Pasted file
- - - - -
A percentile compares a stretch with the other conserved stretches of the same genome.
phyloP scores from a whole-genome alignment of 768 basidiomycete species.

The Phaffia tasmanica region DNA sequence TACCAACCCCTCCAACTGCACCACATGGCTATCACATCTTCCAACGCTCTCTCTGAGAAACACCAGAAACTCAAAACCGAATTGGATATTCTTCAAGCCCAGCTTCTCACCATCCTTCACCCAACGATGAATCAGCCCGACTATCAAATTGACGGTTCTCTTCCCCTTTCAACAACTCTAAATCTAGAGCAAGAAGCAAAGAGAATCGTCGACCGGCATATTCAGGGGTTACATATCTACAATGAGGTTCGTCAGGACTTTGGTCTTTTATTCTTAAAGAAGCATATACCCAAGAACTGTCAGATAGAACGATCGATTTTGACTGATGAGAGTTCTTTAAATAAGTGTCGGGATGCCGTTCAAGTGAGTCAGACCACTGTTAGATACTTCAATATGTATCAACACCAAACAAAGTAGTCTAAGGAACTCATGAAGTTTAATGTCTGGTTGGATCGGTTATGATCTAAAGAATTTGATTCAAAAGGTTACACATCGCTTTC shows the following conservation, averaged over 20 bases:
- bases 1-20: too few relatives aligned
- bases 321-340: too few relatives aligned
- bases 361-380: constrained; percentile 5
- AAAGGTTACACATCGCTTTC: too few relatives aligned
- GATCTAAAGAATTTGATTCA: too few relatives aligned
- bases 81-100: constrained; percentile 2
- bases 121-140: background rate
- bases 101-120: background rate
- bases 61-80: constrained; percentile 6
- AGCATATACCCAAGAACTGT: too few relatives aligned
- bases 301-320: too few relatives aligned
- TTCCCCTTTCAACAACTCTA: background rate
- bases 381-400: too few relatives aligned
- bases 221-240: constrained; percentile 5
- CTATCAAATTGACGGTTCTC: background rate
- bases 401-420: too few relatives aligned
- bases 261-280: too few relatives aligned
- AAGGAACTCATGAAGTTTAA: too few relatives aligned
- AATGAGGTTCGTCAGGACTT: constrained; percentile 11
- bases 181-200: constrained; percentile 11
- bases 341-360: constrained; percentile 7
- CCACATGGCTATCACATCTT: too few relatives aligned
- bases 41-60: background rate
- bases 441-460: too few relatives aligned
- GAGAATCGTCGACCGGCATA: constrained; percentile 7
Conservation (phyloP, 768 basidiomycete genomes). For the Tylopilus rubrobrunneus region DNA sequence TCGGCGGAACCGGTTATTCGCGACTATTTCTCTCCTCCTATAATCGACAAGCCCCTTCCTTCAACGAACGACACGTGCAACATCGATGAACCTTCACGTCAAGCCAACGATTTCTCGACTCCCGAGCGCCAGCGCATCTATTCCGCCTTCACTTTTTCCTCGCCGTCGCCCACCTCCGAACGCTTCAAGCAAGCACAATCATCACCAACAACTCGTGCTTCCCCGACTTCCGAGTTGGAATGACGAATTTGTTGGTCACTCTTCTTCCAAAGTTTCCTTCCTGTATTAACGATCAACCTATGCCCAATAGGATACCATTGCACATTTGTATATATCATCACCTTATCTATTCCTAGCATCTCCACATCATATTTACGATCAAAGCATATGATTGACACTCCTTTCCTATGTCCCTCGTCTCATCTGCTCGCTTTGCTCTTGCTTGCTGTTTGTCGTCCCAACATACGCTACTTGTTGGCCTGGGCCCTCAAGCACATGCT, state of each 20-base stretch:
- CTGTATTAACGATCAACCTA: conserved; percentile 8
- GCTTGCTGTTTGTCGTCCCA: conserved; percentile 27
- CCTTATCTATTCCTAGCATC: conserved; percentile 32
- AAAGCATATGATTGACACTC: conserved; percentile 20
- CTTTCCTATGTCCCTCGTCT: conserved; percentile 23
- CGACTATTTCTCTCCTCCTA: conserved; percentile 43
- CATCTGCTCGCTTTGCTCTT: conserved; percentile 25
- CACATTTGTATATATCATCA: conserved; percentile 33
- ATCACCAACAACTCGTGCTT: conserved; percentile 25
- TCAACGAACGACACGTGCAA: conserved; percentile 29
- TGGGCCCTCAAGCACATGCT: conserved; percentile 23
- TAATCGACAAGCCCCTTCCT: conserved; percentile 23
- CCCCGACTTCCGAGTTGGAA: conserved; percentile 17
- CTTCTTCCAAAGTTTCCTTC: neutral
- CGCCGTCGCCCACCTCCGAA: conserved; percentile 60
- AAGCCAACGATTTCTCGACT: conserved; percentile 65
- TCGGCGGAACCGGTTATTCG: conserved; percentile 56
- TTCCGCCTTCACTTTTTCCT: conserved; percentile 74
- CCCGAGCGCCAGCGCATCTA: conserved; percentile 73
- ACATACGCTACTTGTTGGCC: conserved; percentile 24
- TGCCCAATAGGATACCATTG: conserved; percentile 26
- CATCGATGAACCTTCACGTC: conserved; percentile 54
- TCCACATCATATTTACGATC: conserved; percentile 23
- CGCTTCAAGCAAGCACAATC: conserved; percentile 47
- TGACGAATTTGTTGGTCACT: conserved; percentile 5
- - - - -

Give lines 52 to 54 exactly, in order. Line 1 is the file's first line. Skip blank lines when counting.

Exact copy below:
- TCCACATCATATTTACGATC: conserved; percentile 23
- CGCTTCAAGCAAGCACAATC: conserved; percentile 47
- TGACGAATTTGTTGGTCACT: conserved; percentile 5